The current situation in Ukraine makes cross-border cooperation with the neighboring countries even more important, Barents Secretariat leader Rune Rafaelsen says.(Photo: Atle Staalesen)
The current situation in Ukraine makes cross-border cooperation with the neighboring countries even more important, Barents Secretariat leader Rune Rafaelsen says. At the same time, Norway has joined NATO’s condemnation of Russia’s military escalation on the Crimea peninsula.
“It is more important than ever to continue people-to-people cooperation across the borders”, Rune Rafaelsen says in a comment to the recent days’ development Ukraine. “In the Barents cooperation we are focusing on dialogue and interaction, values that we now are trying to promote in other border areas in Europe, also in Ukraine”.
Rafaelsen recently visited the border area between Slovakia and Ukraine, where the Barents Secretariat is Donor Program Partner for the Norway Grants initiative on cross-border cooperation between the two countries. He met with Ukrainian regional representatives from Uzhgorod to discuss with them the experience from 20 years of successful Norwegian-Russian cooperation in the north.
The Norwegian government has joined NATO’s condemnation of Russia’s military escalation on the Crimea peninsula in Ukraine, the government’s web site reads.
The Russian military activity on Crimea and the threats of further use of military power is a violation of international law. Russia has a heavy responsibility in calming down the tense situation. Russian authorities must immediately meet the Ukrainian request for dialogue to solve the crisis without any use of violence, Norway’s Foreign Minister Børge Brende says.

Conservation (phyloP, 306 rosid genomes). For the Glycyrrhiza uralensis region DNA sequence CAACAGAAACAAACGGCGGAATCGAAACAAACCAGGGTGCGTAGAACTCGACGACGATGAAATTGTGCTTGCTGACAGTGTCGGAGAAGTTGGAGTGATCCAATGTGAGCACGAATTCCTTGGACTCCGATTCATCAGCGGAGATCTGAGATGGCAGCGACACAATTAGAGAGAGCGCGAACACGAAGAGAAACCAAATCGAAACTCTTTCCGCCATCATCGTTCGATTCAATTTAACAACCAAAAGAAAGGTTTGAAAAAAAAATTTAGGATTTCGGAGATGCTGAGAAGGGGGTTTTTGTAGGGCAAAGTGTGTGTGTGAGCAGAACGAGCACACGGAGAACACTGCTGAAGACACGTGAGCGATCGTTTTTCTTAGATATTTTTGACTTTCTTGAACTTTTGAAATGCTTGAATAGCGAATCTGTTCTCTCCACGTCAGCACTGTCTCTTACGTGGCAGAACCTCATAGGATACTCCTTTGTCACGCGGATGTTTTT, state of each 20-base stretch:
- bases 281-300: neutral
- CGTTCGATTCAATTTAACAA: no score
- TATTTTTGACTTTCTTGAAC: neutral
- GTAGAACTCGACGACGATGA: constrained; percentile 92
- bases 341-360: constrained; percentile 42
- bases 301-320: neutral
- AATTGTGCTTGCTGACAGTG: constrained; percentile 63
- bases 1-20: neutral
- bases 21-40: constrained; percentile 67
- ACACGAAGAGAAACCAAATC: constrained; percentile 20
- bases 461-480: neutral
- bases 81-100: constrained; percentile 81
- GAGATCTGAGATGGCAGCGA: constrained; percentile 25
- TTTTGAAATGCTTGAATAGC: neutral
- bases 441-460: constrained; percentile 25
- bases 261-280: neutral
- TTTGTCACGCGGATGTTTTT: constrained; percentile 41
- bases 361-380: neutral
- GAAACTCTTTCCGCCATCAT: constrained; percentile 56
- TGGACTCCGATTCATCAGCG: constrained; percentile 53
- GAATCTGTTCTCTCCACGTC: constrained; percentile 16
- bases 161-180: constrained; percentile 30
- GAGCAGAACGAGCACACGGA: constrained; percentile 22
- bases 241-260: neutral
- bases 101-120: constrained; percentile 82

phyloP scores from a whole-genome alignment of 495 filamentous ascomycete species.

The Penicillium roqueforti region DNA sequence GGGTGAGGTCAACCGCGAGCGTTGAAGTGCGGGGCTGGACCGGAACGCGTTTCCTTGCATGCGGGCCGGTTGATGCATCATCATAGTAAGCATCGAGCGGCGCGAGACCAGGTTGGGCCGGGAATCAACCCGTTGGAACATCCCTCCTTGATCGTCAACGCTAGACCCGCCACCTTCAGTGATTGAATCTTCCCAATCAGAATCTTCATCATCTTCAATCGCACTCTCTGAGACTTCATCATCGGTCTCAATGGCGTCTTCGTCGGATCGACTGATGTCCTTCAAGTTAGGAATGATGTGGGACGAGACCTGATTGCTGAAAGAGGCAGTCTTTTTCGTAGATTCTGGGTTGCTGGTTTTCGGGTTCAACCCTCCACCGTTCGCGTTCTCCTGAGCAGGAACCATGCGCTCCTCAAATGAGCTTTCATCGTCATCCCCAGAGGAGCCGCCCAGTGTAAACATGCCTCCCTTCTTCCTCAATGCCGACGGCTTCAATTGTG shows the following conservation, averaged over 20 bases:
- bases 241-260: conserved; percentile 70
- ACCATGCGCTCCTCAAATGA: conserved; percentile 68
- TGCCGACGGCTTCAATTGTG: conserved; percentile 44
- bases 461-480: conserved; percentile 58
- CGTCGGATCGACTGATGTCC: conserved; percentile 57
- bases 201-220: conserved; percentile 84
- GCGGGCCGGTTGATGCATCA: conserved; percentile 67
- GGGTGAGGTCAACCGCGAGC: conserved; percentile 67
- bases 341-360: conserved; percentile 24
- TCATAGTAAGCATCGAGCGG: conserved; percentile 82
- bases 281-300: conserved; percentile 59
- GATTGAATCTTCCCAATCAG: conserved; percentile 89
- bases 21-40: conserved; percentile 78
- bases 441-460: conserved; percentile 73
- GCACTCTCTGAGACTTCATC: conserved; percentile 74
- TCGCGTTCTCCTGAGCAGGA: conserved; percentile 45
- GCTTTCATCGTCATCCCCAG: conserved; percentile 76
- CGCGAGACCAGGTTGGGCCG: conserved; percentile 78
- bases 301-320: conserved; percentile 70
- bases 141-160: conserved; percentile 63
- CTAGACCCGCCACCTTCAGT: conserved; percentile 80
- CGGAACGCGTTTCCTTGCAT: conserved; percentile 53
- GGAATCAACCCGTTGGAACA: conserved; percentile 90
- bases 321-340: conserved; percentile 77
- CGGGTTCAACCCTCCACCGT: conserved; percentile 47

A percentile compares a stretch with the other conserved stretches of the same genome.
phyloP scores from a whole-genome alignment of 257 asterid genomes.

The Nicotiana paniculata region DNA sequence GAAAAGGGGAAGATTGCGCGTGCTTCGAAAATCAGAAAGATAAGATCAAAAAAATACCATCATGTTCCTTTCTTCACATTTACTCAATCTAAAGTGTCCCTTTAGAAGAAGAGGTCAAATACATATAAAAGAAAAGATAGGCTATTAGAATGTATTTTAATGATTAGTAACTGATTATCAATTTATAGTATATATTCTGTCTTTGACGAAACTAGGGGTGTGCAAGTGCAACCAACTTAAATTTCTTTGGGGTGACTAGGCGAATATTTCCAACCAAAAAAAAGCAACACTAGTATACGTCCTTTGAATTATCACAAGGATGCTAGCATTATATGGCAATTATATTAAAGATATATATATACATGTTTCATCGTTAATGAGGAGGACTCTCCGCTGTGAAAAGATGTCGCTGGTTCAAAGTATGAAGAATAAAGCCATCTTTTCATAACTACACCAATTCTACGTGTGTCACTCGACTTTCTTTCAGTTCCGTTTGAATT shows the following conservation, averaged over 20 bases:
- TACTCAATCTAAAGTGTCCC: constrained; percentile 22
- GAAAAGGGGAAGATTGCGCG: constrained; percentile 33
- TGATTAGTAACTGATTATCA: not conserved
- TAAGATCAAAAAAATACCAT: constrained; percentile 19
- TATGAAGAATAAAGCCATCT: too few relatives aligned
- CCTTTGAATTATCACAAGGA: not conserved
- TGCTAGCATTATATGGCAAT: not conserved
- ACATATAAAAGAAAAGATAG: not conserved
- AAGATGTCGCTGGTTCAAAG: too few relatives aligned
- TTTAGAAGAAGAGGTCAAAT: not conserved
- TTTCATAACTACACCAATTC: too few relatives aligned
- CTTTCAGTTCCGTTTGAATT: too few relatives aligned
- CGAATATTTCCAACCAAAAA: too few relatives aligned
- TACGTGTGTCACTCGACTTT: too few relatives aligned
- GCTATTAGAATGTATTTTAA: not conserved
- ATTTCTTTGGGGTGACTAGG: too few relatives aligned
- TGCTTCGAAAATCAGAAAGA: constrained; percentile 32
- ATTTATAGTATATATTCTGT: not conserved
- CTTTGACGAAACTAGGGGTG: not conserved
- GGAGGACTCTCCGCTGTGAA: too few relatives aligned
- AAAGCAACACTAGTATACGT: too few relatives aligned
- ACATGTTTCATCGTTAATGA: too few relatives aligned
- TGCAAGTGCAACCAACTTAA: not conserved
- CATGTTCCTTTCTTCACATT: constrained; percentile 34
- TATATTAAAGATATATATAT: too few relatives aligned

“Through its military actions and threats of further use of military power, Russia is violating fundamental agreements it has made through the UN Charter, the Organisation for Security and Cooperation in Europe (OSCE), The Council of Europe and the NATO-Russian Council, Brende said. “It is an important signal that NATO has expressed full support for Ukraine’s territorial integrity and sovereignty.”
Russia’s only aircraft carrier, the Northern Fleet’s “Admiral Kuznetsov”, has finished repairs and is ready to leave the port of Murmansk. According to a Russian news agency, the vessel will sail to Syria.
A century and a half ago, Norway was home to roughly three thousand brown bears, the majority of bears in all of Scandinavia. By 1930, the bears were virtually extinct. Decades of aggressive management tactics and bounties had wiped out one of the area’s most iconic species.
Microplastics, the tiny plastic particles that are accumulating in marine waters and big lakes around the world, are now showing up in the Arctic waters south and southwest of Svalbard, Norway, a new study says.
REYKJAVIK: The climatic changes taking place in the Arctic are a call to action for the world. We must answer with more international cooperation and more research, says Tore Hattrem, State Secretary of Norway’s Foreign Ministry.
“Partnership should and shall shape the development of the Arctic, therefore cooperation is the starting point for our Arctic policy,” Vladimir Barbin, Senior Arctic Official and representative to the Arctic Council, said at the Arctic Circle 2015 assembly.
August 9th, the Barents Region celebrated the UN International Day of the World’s Indigenous Peoples. The day was commemorated in several parts of the region, including Karasjok in Northern Norway and Teriberka in Northwestern Russia.
Norway’s Foreign Minister Børge Brende has asked Russia for an explanation to the high number of asylum seekers coming to Norway via Russia. Syrian refugees that have lived in Russia for a long time, will be stopped on the border and sent back.